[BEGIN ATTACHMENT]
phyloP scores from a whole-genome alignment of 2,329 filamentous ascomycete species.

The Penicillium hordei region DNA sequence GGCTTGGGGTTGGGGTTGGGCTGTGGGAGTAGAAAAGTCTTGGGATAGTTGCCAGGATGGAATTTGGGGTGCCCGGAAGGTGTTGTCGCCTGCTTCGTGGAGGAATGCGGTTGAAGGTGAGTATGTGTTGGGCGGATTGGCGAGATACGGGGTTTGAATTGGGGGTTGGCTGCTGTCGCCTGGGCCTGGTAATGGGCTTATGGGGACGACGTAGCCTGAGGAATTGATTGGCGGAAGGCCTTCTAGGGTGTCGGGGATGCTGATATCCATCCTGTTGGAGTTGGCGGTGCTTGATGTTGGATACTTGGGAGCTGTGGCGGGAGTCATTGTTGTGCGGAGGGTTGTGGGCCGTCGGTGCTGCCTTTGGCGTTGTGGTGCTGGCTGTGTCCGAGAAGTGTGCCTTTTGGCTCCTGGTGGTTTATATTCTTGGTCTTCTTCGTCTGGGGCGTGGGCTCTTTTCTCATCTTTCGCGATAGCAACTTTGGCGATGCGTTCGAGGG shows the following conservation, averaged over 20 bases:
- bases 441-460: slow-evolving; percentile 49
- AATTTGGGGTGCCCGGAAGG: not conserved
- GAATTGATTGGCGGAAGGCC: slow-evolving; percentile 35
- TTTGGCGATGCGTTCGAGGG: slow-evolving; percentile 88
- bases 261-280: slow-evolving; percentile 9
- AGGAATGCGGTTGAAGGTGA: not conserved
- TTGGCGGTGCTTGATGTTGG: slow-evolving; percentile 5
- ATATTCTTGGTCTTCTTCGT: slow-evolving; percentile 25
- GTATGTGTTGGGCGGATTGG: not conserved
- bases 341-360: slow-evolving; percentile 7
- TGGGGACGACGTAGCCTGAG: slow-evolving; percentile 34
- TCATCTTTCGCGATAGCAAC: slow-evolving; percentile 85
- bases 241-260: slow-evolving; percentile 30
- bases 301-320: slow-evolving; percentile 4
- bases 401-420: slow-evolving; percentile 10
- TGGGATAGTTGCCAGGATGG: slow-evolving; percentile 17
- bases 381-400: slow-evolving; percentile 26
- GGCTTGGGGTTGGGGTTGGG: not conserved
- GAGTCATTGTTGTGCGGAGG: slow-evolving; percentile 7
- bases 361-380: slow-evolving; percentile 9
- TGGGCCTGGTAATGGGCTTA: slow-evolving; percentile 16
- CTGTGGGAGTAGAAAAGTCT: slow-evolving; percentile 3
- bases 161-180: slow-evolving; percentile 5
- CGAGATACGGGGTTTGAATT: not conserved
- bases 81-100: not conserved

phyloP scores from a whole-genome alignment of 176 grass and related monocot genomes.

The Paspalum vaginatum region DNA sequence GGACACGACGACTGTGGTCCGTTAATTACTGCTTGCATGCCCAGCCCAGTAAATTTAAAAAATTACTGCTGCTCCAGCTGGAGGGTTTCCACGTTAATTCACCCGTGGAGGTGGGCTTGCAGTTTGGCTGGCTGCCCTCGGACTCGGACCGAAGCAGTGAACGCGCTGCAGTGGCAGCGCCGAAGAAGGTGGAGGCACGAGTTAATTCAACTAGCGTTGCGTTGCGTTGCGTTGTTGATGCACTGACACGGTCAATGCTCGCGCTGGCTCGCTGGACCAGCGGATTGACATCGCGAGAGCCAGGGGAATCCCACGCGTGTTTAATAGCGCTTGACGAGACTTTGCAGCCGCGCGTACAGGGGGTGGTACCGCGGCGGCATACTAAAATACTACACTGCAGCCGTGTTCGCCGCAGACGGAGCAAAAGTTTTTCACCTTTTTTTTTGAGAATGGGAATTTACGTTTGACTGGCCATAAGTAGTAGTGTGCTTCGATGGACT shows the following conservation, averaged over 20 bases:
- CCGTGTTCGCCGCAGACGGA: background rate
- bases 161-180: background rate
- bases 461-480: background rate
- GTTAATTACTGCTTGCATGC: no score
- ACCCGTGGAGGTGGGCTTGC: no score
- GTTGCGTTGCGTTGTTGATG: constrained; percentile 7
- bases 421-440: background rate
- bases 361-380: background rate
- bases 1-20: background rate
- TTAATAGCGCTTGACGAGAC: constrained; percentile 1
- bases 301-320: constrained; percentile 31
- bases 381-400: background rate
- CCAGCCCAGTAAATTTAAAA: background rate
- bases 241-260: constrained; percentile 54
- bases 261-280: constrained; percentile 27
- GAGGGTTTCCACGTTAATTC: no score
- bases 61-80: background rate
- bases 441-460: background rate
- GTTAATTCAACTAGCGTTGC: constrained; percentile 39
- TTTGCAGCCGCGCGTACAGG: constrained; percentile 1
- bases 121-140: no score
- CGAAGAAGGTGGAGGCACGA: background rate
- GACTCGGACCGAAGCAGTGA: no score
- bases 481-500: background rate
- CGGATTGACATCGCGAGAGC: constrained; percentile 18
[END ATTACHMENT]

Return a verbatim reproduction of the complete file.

phyloP scores from a whole-genome alignment of 2,329 filamentous ascomycete species.

The Penicillium hordei region DNA sequence GGCTTGGGGTTGGGGTTGGGCTGTGGGAGTAGAAAAGTCTTGGGATAGTTGCCAGGATGGAATTTGGGGTGCCCGGAAGGTGTTGTCGCCTGCTTCGTGGAGGAATGCGGTTGAAGGTGAGTATGTGTTGGGCGGATTGGCGAGATACGGGGTTTGAATTGGGGGTTGGCTGCTGTCGCCTGGGCCTGGTAATGGGCTTATGGGGACGACGTAGCCTGAGGAATTGATTGGCGGAAGGCCTTCTAGGGTGTCGGGGATGCTGATATCCATCCTGTTGGAGTTGGCGGTGCTTGATGTTGGATACTTGGGAGCTGTGGCGGGAGTCATTGTTGTGCGGAGGGTTGTGGGCCGTCGGTGCTGCCTTTGGCGTTGTGGTGCTGGCTGTGTCCGAGAAGTGTGCCTTTTGGCTCCTGGTGGTTTATATTCTTGGTCTTCTTCGTCTGGGGCGTGGGCTCTTTTCTCATCTTTCGCGATAGCAACTTTGGCGATGCGTTCGAGGG shows the following conservation, averaged over 20 bases:
- bases 441-460: slow-evolving; percentile 49
- AATTTGGGGTGCCCGGAAGG: not conserved
- GAATTGATTGGCGGAAGGCC: slow-evolving; percentile 35
- TTTGGCGATGCGTTCGAGGG: slow-evolving; percentile 88
- bases 261-280: slow-evolving; percentile 9
- AGGAATGCGGTTGAAGGTGA: not conserved
- TTGGCGGTGCTTGATGTTGG: slow-evolving; percentile 5
- ATATTCTTGGTCTTCTTCGT: slow-evolving; percentile 25
- GTATGTGTTGGGCGGATTGG: not conserved
- bases 341-360: slow-evolving; percentile 7
- TGGGGACGACGTAGCCTGAG: slow-evolving; percentile 34
- TCATCTTTCGCGATAGCAAC: slow-evolving; percentile 85
- bases 241-260: slow-evolving; percentile 30
- bases 301-320: slow-evolving; percentile 4
- bases 401-420: slow-evolving; percentile 10
- TGGGATAGTTGCCAGGATGG: slow-evolving; percentile 17
- bases 381-400: slow-evolving; percentile 26
- GGCTTGGGGTTGGGGTTGGG: not conserved
- GAGTCATTGTTGTGCGGAGG: slow-evolving; percentile 7
- bases 361-380: slow-evolving; percentile 9
- TGGGCCTGGTAATGGGCTTA: slow-evolving; percentile 16
- CTGTGGGAGTAGAAAAGTCT: slow-evolving; percentile 3
- bases 161-180: slow-evolving; percentile 5
- CGAGATACGGGGTTTGAATT: not conserved
- bases 81-100: not conserved

phyloP scores from a whole-genome alignment of 176 grass and related monocot genomes.

The Paspalum vaginatum region DNA sequence GGACACGACGACTGTGGTCCGTTAATTACTGCTTGCATGCCCAGCCCAGTAAATTTAAAAAATTACTGCTGCTCCAGCTGGAGGGTTTCCACGTTAATTCACCCGTGGAGGTGGGCTTGCAGTTTGGCTGGCTGCCCTCGGACTCGGACCGAAGCAGTGAACGCGCTGCAGTGGCAGCGCCGAAGAAGGTGGAGGCACGAGTTAATTCAACTAGCGTTGCGTTGCGTTGCGTTGTTGATGCACTGACACGGTCAATGCTCGCGCTGGCTCGCTGGACCAGCGGATTGACATCGCGAGAGCCAGGGGAATCCCACGCGTGTTTAATAGCGCTTGACGAGACTTTGCAGCCGCGCGTACAGGGGGTGGTACCGCGGCGGCATACTAAAATACTACACTGCAGCCGTGTTCGCCGCAGACGGAGCAAAAGTTTTTCACCTTTTTTTTTGAGAATGGGAATTTACGTTTGACTGGCCATAAGTAGTAGTGTGCTTCGATGGACT shows the following conservation, averaged over 20 bases:
- CCGTGTTCGCCGCAGACGGA: background rate
- bases 161-180: background rate
- bases 461-480: background rate
- GTTAATTACTGCTTGCATGC: no score
- ACCCGTGGAGGTGGGCTTGC: no score
- GTTGCGTTGCGTTGTTGATG: constrained; percentile 7
- bases 421-440: background rate
- bases 361-380: background rate
- bases 1-20: background rate
- TTAATAGCGCTTGACGAGAC: constrained; percentile 1
- bases 301-320: constrained; percentile 31
- bases 381-400: background rate
- CCAGCCCAGTAAATTTAAAA: background rate
- bases 241-260: constrained; percentile 54
- bases 261-280: constrained; percentile 27
- GAGGGTTTCCACGTTAATTC: no score
- bases 61-80: background rate
- bases 441-460: background rate
- GTTAATTCAACTAGCGTTGC: constrained; percentile 39
- TTTGCAGCCGCGCGTACAGG: constrained; percentile 1
- bases 121-140: no score
- CGAAGAAGGTGGAGGCACGA: background rate
- GACTCGGACCGAAGCAGTGA: no score
- bases 481-500: background rate
- CGGATTGACATCGCGAGAGC: constrained; percentile 18